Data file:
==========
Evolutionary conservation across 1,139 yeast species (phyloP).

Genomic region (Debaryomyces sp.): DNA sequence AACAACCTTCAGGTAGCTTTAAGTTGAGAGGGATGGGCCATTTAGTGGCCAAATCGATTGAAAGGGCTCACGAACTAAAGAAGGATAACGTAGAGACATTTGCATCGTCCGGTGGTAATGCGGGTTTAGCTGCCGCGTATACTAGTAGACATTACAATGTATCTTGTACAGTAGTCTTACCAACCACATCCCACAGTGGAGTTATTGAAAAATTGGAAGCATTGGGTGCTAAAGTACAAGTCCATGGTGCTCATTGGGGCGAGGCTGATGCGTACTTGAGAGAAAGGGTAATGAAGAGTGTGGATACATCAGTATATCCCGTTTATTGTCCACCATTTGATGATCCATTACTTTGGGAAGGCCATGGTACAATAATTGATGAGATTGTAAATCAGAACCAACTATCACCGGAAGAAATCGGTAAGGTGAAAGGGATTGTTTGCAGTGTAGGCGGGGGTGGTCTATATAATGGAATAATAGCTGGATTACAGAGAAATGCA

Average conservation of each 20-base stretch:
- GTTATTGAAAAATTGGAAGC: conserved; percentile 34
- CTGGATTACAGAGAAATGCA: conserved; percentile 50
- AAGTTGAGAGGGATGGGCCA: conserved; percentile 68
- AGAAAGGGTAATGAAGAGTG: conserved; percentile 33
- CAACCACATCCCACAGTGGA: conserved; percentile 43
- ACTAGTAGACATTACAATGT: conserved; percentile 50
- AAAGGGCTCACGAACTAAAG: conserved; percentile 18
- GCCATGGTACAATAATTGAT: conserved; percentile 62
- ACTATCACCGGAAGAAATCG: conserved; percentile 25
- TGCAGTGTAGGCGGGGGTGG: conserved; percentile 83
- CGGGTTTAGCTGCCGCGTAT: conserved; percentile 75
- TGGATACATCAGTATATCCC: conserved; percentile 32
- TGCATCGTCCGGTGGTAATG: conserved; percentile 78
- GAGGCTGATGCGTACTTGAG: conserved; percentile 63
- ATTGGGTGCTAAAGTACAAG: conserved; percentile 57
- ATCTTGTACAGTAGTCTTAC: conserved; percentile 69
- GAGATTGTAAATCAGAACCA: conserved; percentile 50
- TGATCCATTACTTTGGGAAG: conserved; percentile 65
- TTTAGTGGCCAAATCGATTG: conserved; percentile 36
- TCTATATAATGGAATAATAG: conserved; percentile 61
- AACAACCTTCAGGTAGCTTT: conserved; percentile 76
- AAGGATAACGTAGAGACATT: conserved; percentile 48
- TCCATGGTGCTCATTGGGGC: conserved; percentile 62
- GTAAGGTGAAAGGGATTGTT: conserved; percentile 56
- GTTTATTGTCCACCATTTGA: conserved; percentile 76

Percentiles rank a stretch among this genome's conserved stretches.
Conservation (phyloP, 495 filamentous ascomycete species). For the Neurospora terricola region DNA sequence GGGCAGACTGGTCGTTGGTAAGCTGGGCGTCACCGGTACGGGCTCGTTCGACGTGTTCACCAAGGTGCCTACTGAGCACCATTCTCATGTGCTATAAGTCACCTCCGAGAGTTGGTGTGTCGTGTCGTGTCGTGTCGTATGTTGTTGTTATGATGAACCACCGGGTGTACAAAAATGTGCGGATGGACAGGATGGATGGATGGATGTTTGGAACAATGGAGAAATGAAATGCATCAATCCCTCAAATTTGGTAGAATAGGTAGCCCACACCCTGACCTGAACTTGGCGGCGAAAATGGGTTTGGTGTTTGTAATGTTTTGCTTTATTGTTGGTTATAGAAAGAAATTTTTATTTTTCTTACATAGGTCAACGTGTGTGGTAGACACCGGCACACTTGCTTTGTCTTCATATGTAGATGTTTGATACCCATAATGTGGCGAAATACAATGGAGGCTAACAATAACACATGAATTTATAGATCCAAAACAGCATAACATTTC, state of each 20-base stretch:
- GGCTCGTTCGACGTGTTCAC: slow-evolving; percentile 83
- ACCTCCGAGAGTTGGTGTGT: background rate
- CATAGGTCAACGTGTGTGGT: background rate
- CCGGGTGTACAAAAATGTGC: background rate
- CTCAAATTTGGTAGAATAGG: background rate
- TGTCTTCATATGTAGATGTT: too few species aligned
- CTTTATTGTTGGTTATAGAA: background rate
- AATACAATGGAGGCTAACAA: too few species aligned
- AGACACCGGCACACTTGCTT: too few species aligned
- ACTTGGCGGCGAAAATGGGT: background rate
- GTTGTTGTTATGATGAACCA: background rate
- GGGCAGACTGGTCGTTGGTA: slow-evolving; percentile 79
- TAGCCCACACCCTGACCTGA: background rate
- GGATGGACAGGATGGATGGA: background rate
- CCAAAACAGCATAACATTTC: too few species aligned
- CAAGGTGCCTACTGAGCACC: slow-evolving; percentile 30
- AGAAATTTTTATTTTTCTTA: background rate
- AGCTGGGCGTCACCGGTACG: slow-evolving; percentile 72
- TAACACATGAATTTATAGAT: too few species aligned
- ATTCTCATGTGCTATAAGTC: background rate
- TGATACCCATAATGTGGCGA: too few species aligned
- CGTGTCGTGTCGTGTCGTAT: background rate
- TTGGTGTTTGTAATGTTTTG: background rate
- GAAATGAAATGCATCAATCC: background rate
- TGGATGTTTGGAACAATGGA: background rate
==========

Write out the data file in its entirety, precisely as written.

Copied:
Evolutionary conservation across 1,139 yeast species (phyloP).

Genomic region (Debaryomyces sp.): DNA sequence AACAACCTTCAGGTAGCTTTAAGTTGAGAGGGATGGGCCATTTAGTGGCCAAATCGATTGAAAGGGCTCACGAACTAAAGAAGGATAACGTAGAGACATTTGCATCGTCCGGTGGTAATGCGGGTTTAGCTGCCGCGTATACTAGTAGACATTACAATGTATCTTGTACAGTAGTCTTACCAACCACATCCCACAGTGGAGTTATTGAAAAATTGGAAGCATTGGGTGCTAAAGTACAAGTCCATGGTGCTCATTGGGGCGAGGCTGATGCGTACTTGAGAGAAAGGGTAATGAAGAGTGTGGATACATCAGTATATCCCGTTTATTGTCCACCATTTGATGATCCATTACTTTGGGAAGGCCATGGTACAATAATTGATGAGATTGTAAATCAGAACCAACTATCACCGGAAGAAATCGGTAAGGTGAAAGGGATTGTTTGCAGTGTAGGCGGGGGTGGTCTATATAATGGAATAATAGCTGGATTACAGAGAAATGCA

Average conservation of each 20-base stretch:
- GTTATTGAAAAATTGGAAGC: conserved; percentile 34
- CTGGATTACAGAGAAATGCA: conserved; percentile 50
- AAGTTGAGAGGGATGGGCCA: conserved; percentile 68
- AGAAAGGGTAATGAAGAGTG: conserved; percentile 33
- CAACCACATCCCACAGTGGA: conserved; percentile 43
- ACTAGTAGACATTACAATGT: conserved; percentile 50
- AAAGGGCTCACGAACTAAAG: conserved; percentile 18
- GCCATGGTACAATAATTGAT: conserved; percentile 62
- ACTATCACCGGAAGAAATCG: conserved; percentile 25
- TGCAGTGTAGGCGGGGGTGG: conserved; percentile 83
- CGGGTTTAGCTGCCGCGTAT: conserved; percentile 75
- TGGATACATCAGTATATCCC: conserved; percentile 32
- TGCATCGTCCGGTGGTAATG: conserved; percentile 78
- GAGGCTGATGCGTACTTGAG: conserved; percentile 63
- ATTGGGTGCTAAAGTACAAG: conserved; percentile 57
- ATCTTGTACAGTAGTCTTAC: conserved; percentile 69
- GAGATTGTAAATCAGAACCA: conserved; percentile 50
- TGATCCATTACTTTGGGAAG: conserved; percentile 65
- TTTAGTGGCCAAATCGATTG: conserved; percentile 36
- TCTATATAATGGAATAATAG: conserved; percentile 61
- AACAACCTTCAGGTAGCTTT: conserved; percentile 76
- AAGGATAACGTAGAGACATT: conserved; percentile 48
- TCCATGGTGCTCATTGGGGC: conserved; percentile 62
- GTAAGGTGAAAGGGATTGTT: conserved; percentile 56
- GTTTATTGTCCACCATTTGA: conserved; percentile 76

Percentiles rank a stretch among this genome's conserved stretches.
Conservation (phyloP, 495 filamentous ascomycete species). For the Neurospora terricola region DNA sequence GGGCAGACTGGTCGTTGGTAAGCTGGGCGTCACCGGTACGGGCTCGTTCGACGTGTTCACCAAGGTGCCTACTGAGCACCATTCTCATGTGCTATAAGTCACCTCCGAGAGTTGGTGTGTCGTGTCGTGTCGTGTCGTATGTTGTTGTTATGATGAACCACCGGGTGTACAAAAATGTGCGGATGGACAGGATGGATGGATGGATGTTTGGAACAATGGAGAAATGAAATGCATCAATCCCTCAAATTTGGTAGAATAGGTAGCCCACACCCTGACCTGAACTTGGCGGCGAAAATGGGTTTGGTGTTTGTAATGTTTTGCTTTATTGTTGGTTATAGAAAGAAATTTTTATTTTTCTTACATAGGTCAACGTGTGTGGTAGACACCGGCACACTTGCTTTGTCTTCATATGTAGATGTTTGATACCCATAATGTGGCGAAATACAATGGAGGCTAACAATAACACATGAATTTATAGATCCAAAACAGCATAACATTTC, state of each 20-base stretch:
- GGCTCGTTCGACGTGTTCAC: slow-evolving; percentile 83
- ACCTCCGAGAGTTGGTGTGT: background rate
- CATAGGTCAACGTGTGTGGT: background rate
- CCGGGTGTACAAAAATGTGC: background rate
- CTCAAATTTGGTAGAATAGG: background rate
- TGTCTTCATATGTAGATGTT: too few species aligned
- CTTTATTGTTGGTTATAGAA: background rate
- AATACAATGGAGGCTAACAA: too few species aligned
- AGACACCGGCACACTTGCTT: too few species aligned
- ACTTGGCGGCGAAAATGGGT: background rate
- GTTGTTGTTATGATGAACCA: background rate
- GGGCAGACTGGTCGTTGGTA: slow-evolving; percentile 79
- TAGCCCACACCCTGACCTGA: background rate
- GGATGGACAGGATGGATGGA: background rate
- CCAAAACAGCATAACATTTC: too few species aligned
- CAAGGTGCCTACTGAGCACC: slow-evolving; percentile 30
- AGAAATTTTTATTTTTCTTA: background rate
- AGCTGGGCGTCACCGGTACG: slow-evolving; percentile 72
- TAACACATGAATTTATAGAT: too few species aligned
- ATTCTCATGTGCTATAAGTC: background rate
- TGATACCCATAATGTGGCGA: too few species aligned
- CGTGTCGTGTCGTGTCGTAT: background rate
- TTGGTGTTTGTAATGTTTTG: background rate
- GAAATGAAATGCATCAATCC: background rate
- TGGATGTTTGGAACAATGGA: background rate